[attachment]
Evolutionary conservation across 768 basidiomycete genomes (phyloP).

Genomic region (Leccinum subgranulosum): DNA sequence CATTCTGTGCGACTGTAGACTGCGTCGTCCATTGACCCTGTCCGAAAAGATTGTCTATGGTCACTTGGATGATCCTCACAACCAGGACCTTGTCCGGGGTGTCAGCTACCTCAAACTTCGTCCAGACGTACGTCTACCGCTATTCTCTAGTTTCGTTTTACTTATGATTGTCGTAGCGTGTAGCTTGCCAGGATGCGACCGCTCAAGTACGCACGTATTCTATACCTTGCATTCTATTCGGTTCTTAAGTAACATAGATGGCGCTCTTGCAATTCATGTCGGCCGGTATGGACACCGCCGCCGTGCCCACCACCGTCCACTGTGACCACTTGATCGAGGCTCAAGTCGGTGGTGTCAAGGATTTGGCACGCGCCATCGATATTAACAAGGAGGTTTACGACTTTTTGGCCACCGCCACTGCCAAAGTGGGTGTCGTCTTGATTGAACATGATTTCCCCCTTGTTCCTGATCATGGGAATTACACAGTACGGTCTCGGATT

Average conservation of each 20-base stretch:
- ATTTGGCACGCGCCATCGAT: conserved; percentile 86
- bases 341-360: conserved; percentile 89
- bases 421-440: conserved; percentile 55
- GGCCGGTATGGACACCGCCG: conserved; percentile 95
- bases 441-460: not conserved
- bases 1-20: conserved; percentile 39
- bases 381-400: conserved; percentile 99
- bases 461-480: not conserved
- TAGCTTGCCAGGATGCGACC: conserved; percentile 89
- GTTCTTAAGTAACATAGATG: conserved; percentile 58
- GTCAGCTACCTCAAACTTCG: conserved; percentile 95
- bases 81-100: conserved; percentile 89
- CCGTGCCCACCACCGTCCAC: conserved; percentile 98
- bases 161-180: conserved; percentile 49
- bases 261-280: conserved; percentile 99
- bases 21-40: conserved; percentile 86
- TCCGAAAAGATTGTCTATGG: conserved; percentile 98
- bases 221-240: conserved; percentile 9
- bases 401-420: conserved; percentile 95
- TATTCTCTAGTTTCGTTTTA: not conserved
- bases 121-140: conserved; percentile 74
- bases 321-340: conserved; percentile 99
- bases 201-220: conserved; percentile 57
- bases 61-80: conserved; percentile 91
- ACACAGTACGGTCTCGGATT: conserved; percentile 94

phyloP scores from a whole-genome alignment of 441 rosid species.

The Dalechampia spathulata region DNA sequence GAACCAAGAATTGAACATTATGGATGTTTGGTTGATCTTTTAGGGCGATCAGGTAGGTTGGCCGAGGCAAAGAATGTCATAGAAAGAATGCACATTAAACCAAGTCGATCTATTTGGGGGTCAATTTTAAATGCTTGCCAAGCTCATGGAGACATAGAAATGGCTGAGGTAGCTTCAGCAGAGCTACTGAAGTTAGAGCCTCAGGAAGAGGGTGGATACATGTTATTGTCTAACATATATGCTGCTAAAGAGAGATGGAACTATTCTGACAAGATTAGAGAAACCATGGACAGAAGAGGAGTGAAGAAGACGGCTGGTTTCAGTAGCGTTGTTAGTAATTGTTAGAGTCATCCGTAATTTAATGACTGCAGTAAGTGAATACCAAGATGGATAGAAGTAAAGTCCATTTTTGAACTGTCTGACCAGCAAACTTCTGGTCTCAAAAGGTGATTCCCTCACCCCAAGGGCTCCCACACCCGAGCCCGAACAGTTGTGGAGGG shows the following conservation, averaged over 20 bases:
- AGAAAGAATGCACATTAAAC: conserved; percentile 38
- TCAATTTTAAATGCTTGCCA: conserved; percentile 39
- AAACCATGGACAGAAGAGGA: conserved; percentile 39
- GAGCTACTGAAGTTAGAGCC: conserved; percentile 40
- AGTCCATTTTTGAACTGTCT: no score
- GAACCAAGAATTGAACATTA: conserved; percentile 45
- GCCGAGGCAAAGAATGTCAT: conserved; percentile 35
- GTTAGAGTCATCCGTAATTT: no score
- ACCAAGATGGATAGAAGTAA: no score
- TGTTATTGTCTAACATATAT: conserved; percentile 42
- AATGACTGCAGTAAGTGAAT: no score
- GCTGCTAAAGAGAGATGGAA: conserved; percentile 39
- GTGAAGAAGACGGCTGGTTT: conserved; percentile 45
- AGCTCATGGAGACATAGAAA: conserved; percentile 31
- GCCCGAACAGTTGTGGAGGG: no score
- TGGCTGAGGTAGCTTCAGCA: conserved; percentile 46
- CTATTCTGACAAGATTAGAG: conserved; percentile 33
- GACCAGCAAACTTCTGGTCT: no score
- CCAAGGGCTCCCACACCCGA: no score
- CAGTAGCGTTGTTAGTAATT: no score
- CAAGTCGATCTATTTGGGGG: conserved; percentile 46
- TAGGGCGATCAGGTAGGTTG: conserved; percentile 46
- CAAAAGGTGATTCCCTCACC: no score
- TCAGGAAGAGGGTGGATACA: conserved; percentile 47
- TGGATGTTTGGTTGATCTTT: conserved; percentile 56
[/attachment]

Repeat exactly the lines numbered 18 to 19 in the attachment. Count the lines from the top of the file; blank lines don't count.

- bases 261-280: conserved; percentile 99
- bases 21-40: conserved; percentile 86